As a final wrap-up job on the famine, a commission was set up, with the greatest care given to the selection of ‘compliant’ committee members, and all the evidence presented to the commission was held in camera. As a further precaution, the evidence collected was ordered to be destroyed after the final report was filed. Sir Mani Lal Nanavati, one of the committee members, managed to save his copies and these ended up in the National Archives of India, buried under a ‘Restricted’ tag (the Nanavati Papers).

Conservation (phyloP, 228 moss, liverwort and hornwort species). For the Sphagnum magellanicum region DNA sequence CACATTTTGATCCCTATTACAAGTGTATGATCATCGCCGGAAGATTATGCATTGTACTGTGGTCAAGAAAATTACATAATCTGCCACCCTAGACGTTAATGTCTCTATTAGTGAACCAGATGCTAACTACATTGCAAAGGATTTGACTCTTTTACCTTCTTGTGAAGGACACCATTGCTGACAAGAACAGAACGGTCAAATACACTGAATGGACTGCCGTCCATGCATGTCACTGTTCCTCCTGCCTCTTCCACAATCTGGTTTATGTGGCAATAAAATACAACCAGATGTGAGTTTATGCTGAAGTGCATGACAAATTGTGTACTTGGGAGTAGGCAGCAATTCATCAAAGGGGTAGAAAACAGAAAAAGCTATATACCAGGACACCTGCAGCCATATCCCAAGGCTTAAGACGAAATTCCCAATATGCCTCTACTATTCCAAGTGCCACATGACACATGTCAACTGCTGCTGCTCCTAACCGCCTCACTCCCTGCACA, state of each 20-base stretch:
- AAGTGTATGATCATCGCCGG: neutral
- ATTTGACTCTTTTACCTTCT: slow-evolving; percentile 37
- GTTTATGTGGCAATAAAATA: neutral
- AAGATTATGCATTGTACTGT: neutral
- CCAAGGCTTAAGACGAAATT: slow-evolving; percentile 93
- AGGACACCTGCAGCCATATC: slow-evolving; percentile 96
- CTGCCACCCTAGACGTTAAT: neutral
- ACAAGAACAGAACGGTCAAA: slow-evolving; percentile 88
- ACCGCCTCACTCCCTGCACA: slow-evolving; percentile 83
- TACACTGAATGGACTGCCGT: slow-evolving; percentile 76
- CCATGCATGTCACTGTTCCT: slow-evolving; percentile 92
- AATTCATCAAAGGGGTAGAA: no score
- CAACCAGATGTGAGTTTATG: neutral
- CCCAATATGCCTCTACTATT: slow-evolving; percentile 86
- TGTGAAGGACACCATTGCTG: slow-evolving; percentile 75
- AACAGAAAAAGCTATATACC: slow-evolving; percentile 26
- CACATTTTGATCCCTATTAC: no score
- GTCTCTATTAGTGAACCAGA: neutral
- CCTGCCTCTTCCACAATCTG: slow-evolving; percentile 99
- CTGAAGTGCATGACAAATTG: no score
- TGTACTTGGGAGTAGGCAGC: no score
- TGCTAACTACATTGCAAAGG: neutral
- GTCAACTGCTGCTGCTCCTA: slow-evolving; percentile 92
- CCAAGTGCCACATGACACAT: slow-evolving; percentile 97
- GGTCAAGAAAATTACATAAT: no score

The final report was signed in August 1945: a beautifully written document, full of information, and as expected – utterly misleading. Moreover, the war was over, the horrors of the famine had faded with time and, with public attention focused on getting on with life – all with Viceroy Archibald Wavell’s skills of procrastination and obfuscation – the famine became an invisible event in Indian and world history: Famine? What famine?